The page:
fueled by money and votes instead of gasoline. Texas Congressman
Ron Paul was there on Wednesday afternoon to make his case for
becoming the next President.
at Richardson, a 28-year-old factory worker, and it was clear
he had already been won over. Along with a thick nose ring, he
sported a Paul beanie and a Paul T-shirt bearing Iowa's state
motto: "Our liberties we prize, and our rights we will maintain."
Richardson is one of many young people rallying to the 76-year-old
Republican's candidacy. Some, like Richardson, have volunteered
for him and are committed to voting for him; others are just intrigued.
But the appeal is undeniable, and it could well determine where
Paul finishes in Tuesday's first-in-the-nation caucuses.
his age, there is an air of rock 'n' roll around Paul. One supporter
even flashed the rock-out-horns sign when asked on Thursday whether
he was sold on the candidate: "Hell, yeah, for Ron Paul!"
he said. "The message of liberty is really appealing to younger
people," says Richardson, a heavy-metal fan who got interested
in politics through battles over music censorship. One can spot
dreadlocks or "Paul is my homeboy" T-shirts in the crowd
at his campaign events. American Idol pop star Kelly Clarkson
recently endorsed Paul on Twitter.
This is surreal.
Paul is the oldest person ever to be a serious contender for a major
party's nomination for President. (Mike Gravel was older, but he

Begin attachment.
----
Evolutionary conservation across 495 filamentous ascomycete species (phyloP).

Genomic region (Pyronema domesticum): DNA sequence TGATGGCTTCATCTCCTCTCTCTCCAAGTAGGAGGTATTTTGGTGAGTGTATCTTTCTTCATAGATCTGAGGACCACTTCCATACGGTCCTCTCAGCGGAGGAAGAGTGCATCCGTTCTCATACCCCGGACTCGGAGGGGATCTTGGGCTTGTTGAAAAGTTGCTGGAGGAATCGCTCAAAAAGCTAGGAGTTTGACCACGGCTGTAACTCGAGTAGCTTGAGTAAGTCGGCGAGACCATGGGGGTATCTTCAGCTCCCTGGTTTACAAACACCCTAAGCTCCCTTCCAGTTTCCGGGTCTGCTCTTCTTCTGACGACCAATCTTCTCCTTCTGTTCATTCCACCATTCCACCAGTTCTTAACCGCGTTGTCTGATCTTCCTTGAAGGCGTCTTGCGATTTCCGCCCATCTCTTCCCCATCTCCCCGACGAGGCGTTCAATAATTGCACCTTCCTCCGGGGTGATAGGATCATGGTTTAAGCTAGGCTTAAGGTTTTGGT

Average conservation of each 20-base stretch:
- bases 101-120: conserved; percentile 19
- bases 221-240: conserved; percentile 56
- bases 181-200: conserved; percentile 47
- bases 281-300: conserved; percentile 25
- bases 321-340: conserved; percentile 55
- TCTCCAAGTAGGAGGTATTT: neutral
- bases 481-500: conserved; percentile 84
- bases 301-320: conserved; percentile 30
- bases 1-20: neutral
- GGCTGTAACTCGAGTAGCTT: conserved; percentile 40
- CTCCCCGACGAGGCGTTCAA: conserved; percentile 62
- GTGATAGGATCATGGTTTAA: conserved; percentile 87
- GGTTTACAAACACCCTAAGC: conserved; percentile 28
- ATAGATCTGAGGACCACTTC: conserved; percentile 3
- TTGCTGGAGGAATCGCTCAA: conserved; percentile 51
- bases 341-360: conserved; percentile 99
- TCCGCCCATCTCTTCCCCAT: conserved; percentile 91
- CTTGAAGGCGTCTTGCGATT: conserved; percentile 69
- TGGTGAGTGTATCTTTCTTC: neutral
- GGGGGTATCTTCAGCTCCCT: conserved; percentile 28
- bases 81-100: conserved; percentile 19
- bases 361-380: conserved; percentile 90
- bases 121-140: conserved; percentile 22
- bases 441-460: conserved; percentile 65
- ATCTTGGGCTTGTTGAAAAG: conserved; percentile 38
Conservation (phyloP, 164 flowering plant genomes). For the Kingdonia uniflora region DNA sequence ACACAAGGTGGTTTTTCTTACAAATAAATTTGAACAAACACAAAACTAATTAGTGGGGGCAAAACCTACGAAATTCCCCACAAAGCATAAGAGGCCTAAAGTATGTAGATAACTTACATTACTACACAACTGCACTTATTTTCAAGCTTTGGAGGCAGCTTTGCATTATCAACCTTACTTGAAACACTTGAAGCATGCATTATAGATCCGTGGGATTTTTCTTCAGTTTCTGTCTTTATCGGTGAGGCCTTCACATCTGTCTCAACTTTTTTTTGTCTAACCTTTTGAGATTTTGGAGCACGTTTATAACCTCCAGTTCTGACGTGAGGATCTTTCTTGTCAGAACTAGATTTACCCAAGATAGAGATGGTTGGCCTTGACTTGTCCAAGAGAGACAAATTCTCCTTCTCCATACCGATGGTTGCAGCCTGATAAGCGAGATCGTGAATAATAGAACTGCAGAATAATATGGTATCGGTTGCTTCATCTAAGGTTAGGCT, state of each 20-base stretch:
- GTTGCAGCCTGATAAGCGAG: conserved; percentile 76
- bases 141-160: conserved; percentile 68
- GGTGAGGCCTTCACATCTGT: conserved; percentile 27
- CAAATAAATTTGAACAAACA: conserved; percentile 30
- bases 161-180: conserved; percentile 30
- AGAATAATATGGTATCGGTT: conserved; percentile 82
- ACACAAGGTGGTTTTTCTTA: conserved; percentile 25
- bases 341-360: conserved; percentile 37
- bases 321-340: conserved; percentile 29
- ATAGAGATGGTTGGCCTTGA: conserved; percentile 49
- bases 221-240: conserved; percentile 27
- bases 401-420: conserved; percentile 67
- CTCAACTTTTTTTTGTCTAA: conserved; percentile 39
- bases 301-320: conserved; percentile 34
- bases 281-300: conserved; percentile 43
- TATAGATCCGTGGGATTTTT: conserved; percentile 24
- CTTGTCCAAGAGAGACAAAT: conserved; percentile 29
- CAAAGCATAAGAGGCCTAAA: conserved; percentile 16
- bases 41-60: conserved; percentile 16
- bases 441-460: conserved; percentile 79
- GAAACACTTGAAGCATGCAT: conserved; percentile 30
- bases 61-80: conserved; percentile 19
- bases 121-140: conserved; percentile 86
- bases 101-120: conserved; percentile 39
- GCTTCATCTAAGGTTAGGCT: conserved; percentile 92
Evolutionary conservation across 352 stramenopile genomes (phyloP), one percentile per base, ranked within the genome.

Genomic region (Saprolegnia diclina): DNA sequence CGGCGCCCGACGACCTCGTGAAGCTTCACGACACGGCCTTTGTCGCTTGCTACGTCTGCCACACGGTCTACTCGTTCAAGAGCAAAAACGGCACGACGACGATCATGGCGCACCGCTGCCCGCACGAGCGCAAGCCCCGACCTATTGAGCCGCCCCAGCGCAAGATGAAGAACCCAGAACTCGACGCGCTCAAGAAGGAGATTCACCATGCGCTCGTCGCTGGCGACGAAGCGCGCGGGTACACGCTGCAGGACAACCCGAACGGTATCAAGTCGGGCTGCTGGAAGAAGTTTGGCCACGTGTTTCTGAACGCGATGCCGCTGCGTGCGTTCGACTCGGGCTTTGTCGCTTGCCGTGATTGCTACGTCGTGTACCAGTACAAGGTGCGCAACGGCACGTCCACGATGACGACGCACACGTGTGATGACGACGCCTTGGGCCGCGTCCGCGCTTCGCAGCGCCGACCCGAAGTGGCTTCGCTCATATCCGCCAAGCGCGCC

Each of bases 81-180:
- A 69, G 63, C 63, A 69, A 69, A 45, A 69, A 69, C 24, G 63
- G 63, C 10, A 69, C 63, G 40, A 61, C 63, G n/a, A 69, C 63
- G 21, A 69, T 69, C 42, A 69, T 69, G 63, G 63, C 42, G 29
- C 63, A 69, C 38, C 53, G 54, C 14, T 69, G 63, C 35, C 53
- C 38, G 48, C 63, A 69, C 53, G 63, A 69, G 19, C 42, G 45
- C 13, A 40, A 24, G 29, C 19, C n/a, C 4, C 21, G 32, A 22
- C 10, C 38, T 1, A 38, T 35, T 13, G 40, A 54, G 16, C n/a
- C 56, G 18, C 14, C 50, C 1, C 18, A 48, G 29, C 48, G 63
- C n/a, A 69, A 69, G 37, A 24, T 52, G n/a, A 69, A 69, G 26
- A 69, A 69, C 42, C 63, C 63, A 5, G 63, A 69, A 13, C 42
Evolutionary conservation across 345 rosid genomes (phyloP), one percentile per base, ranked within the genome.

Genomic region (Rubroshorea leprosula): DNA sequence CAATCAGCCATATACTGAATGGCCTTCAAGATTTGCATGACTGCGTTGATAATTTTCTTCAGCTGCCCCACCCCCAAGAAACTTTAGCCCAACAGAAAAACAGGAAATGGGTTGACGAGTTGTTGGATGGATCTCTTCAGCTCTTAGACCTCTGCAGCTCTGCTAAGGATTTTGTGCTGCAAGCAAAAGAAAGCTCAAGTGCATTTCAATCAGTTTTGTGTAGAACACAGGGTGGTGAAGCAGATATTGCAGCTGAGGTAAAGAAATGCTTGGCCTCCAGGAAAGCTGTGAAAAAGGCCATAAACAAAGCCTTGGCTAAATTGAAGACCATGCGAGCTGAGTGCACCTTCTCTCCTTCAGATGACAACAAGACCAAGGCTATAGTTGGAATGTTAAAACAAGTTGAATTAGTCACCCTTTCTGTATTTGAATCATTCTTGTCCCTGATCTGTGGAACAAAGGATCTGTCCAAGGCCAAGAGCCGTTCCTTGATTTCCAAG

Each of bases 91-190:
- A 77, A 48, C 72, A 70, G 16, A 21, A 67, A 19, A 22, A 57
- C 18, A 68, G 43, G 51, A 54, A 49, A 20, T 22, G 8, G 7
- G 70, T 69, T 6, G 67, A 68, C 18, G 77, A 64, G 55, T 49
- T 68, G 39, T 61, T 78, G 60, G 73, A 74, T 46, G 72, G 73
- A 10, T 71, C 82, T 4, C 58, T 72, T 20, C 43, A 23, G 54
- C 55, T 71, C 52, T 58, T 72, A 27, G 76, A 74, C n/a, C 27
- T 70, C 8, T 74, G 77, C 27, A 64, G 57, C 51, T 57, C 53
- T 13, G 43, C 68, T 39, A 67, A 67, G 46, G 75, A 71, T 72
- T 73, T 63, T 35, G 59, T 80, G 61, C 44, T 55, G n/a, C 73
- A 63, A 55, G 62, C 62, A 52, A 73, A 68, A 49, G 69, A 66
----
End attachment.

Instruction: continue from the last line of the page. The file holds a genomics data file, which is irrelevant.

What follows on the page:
was never a serious contender. Harold Stassen in his last
try in 2000 had been a joke ever since 1964, and he knew
it. He was doing a recurring Pat
Paulson routine.) Reagan, playfully referred to as "geezer,"
was 73 when he ran against Mondale in 1984. He had already won once.
Yet Paul does not seem old. Everyone knows he is 76, but it's not
a major topic in the media. It helps that, except for his knees,
he is in better physical shape than the talking heads. He has always
been in top-flight physical condition except for his knees.
In a swimming pool or on a bicycle, he is not to be trifled with.
an idea for a YouTube ad. Paul is riding his bicycle. He is wearing
a gold colored jacket. On its back we see this in red: Judgment
Day. He is carrying a pole. As he rides down a bicycle
trail, he passes a series of signs. Federal Reserve System.
Whack! Down it goes. Department of Education. Whack! Department
of Energy. Whack! And so on, as he rides off into the sunset.
There would be a pirated version that goes viral. A voice-over
is heard. "I am Ben Bernanke, and I do not approve of this
continues. The heart of his message is optimism. (Note: that was
also true of Reagan's rhetoric.)
are parts of Paul's stump speech that communicate youthful earnestness
and optimism. "What you want to do with your life, what your
religious beliefs are, what your intellectual pursuits are, what
your private habits are that's part of freedom," he
said in Council Bluffs on Thursday. Paul's campaign manager, Jesse
Benton, says young people have an "amazing BS meter,"
and they often say they see Paul as more sincere, more reliable
than the other candidates. "He's somebody that will solve
the problems going on right now," says 17-year-old Aaron
Schoppe, who will attend his first caucus this year. "They
haven't had time to become cynical yet," says Benton.
They are young.
They do not really understand the Austrian theory of the business
cycle: "Intense pain now, permanent relief later." They
may not have mortgages. They may not have wives and kids. But they
do see what's coming if the federal deficit is not brought under
control: disaster. No other candidate hammers on this.
the rest of the article
North [send him mail]
is the author of Mises
on Money. Visit http://www.garynorth.com.
He is also the author of a free 20-volume series, An
Economic Commentary on the Bible.
2012 Gary North